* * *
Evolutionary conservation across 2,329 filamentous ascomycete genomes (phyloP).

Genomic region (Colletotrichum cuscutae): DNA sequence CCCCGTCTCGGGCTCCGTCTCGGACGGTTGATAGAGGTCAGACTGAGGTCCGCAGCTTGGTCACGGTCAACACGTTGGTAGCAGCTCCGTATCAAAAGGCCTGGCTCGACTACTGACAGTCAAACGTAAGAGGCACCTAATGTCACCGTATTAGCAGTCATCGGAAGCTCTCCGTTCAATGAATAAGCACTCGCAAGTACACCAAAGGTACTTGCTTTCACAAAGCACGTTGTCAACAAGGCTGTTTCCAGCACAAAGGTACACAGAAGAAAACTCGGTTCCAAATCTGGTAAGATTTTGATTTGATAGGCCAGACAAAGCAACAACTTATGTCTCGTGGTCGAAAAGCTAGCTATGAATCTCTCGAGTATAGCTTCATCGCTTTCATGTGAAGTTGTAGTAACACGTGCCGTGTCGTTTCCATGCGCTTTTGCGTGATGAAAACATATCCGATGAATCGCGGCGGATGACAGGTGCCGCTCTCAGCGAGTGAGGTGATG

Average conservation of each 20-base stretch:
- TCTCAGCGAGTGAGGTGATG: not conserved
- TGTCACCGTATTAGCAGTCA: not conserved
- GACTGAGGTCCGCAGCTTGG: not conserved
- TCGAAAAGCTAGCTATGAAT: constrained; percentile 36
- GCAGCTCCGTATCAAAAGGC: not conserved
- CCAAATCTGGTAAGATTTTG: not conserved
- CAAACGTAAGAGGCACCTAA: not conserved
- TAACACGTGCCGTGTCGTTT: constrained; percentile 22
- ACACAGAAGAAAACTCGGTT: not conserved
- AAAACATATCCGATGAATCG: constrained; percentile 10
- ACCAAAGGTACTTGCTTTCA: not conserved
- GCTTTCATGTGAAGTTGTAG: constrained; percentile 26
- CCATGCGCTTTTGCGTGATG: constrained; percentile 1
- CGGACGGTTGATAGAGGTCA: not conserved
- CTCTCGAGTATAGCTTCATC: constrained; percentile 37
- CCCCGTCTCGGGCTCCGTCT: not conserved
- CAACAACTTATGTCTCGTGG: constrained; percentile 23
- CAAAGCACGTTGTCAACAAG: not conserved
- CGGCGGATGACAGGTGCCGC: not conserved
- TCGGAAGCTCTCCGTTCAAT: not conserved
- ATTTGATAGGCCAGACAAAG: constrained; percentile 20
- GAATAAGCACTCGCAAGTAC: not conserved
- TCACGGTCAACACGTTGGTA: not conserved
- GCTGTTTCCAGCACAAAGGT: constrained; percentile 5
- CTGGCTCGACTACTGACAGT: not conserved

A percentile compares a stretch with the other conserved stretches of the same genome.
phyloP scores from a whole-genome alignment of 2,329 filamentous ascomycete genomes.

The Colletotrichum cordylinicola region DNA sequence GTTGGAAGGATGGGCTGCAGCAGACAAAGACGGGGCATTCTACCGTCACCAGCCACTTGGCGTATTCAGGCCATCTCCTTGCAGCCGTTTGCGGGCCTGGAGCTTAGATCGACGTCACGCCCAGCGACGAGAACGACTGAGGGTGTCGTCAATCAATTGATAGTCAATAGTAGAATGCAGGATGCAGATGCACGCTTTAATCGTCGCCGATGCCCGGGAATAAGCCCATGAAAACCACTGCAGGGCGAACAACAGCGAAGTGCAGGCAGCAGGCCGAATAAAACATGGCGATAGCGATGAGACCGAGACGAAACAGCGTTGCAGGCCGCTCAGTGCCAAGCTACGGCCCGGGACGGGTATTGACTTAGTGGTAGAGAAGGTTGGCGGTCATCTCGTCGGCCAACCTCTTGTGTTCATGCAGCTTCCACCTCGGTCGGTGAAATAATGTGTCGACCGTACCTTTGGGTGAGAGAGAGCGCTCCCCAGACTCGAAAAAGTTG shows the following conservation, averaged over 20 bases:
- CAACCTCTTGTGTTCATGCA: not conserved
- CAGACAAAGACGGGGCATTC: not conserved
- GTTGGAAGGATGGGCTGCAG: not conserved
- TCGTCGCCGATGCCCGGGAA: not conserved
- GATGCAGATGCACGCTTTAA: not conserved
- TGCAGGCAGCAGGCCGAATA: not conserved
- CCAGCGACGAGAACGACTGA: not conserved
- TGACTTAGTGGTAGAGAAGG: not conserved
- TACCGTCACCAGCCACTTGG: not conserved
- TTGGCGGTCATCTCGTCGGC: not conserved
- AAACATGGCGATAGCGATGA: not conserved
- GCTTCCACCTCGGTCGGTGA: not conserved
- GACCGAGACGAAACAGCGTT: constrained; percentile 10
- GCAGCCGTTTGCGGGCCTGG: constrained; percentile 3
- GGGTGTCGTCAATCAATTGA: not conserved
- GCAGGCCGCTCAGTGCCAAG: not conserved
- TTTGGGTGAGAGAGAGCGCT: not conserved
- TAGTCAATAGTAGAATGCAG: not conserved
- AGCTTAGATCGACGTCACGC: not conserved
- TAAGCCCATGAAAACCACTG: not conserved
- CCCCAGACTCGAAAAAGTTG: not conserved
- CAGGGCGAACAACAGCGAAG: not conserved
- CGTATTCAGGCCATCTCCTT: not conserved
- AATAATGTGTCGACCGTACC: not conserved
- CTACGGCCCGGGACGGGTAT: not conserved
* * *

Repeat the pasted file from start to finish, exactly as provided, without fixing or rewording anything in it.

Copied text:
Evolutionary conservation across 2,329 filamentous ascomycete genomes (phyloP).

Genomic region (Colletotrichum cuscutae): DNA sequence CCCCGTCTCGGGCTCCGTCTCGGACGGTTGATAGAGGTCAGACTGAGGTCCGCAGCTTGGTCACGGTCAACACGTTGGTAGCAGCTCCGTATCAAAAGGCCTGGCTCGACTACTGACAGTCAAACGTAAGAGGCACCTAATGTCACCGTATTAGCAGTCATCGGAAGCTCTCCGTTCAATGAATAAGCACTCGCAAGTACACCAAAGGTACTTGCTTTCACAAAGCACGTTGTCAACAAGGCTGTTTCCAGCACAAAGGTACACAGAAGAAAACTCGGTTCCAAATCTGGTAAGATTTTGATTTGATAGGCCAGACAAAGCAACAACTTATGTCTCGTGGTCGAAAAGCTAGCTATGAATCTCTCGAGTATAGCTTCATCGCTTTCATGTGAAGTTGTAGTAACACGTGCCGTGTCGTTTCCATGCGCTTTTGCGTGATGAAAACATATCCGATGAATCGCGGCGGATGACAGGTGCCGCTCTCAGCGAGTGAGGTGATG

Average conservation of each 20-base stretch:
- TCTCAGCGAGTGAGGTGATG: not conserved
- TGTCACCGTATTAGCAGTCA: not conserved
- GACTGAGGTCCGCAGCTTGG: not conserved
- TCGAAAAGCTAGCTATGAAT: constrained; percentile 36
- GCAGCTCCGTATCAAAAGGC: not conserved
- CCAAATCTGGTAAGATTTTG: not conserved
- CAAACGTAAGAGGCACCTAA: not conserved
- TAACACGTGCCGTGTCGTTT: constrained; percentile 22
- ACACAGAAGAAAACTCGGTT: not conserved
- AAAACATATCCGATGAATCG: constrained; percentile 10
- ACCAAAGGTACTTGCTTTCA: not conserved
- GCTTTCATGTGAAGTTGTAG: constrained; percentile 26
- CCATGCGCTTTTGCGTGATG: constrained; percentile 1
- CGGACGGTTGATAGAGGTCA: not conserved
- CTCTCGAGTATAGCTTCATC: constrained; percentile 37
- CCCCGTCTCGGGCTCCGTCT: not conserved
- CAACAACTTATGTCTCGTGG: constrained; percentile 23
- CAAAGCACGTTGTCAACAAG: not conserved
- CGGCGGATGACAGGTGCCGC: not conserved
- TCGGAAGCTCTCCGTTCAAT: not conserved
- ATTTGATAGGCCAGACAAAG: constrained; percentile 20
- GAATAAGCACTCGCAAGTAC: not conserved
- TCACGGTCAACACGTTGGTA: not conserved
- GCTGTTTCCAGCACAAAGGT: constrained; percentile 5
- CTGGCTCGACTACTGACAGT: not conserved

A percentile compares a stretch with the other conserved stretches of the same genome.
phyloP scores from a whole-genome alignment of 2,329 filamentous ascomycete genomes.

The Colletotrichum cordylinicola region DNA sequence GTTGGAAGGATGGGCTGCAGCAGACAAAGACGGGGCATTCTACCGTCACCAGCCACTTGGCGTATTCAGGCCATCTCCTTGCAGCCGTTTGCGGGCCTGGAGCTTAGATCGACGTCACGCCCAGCGACGAGAACGACTGAGGGTGTCGTCAATCAATTGATAGTCAATAGTAGAATGCAGGATGCAGATGCACGCTTTAATCGTCGCCGATGCCCGGGAATAAGCCCATGAAAACCACTGCAGGGCGAACAACAGCGAAGTGCAGGCAGCAGGCCGAATAAAACATGGCGATAGCGATGAGACCGAGACGAAACAGCGTTGCAGGCCGCTCAGTGCCAAGCTACGGCCCGGGACGGGTATTGACTTAGTGGTAGAGAAGGTTGGCGGTCATCTCGTCGGCCAACCTCTTGTGTTCATGCAGCTTCCACCTCGGTCGGTGAAATAATGTGTCGACCGTACCTTTGGGTGAGAGAGAGCGCTCCCCAGACTCGAAAAAGTTG shows the following conservation, averaged over 20 bases:
- CAACCTCTTGTGTTCATGCA: not conserved
- CAGACAAAGACGGGGCATTC: not conserved
- GTTGGAAGGATGGGCTGCAG: not conserved
- TCGTCGCCGATGCCCGGGAA: not conserved
- GATGCAGATGCACGCTTTAA: not conserved
- TGCAGGCAGCAGGCCGAATA: not conserved
- CCAGCGACGAGAACGACTGA: not conserved
- TGACTTAGTGGTAGAGAAGG: not conserved
- TACCGTCACCAGCCACTTGG: not conserved
- TTGGCGGTCATCTCGTCGGC: not conserved
- AAACATGGCGATAGCGATGA: not conserved
- GCTTCCACCTCGGTCGGTGA: not conserved
- GACCGAGACGAAACAGCGTT: constrained; percentile 10
- GCAGCCGTTTGCGGGCCTGG: constrained; percentile 3
- GGGTGTCGTCAATCAATTGA: not conserved
- GCAGGCCGCTCAGTGCCAAG: not conserved
- TTTGGGTGAGAGAGAGCGCT: not conserved
- TAGTCAATAGTAGAATGCAG: not conserved
- AGCTTAGATCGACGTCACGC: not conserved
- TAAGCCCATGAAAACCACTG: not conserved
- CCCCAGACTCGAAAAAGTTG: not conserved
- CAGGGCGAACAACAGCGAAG: not conserved
- CGTATTCAGGCCATCTCCTT: not conserved
- AATAATGTGTCGACCGTACC: not conserved
- CTACGGCCCGGGACGGGTAT: not conserved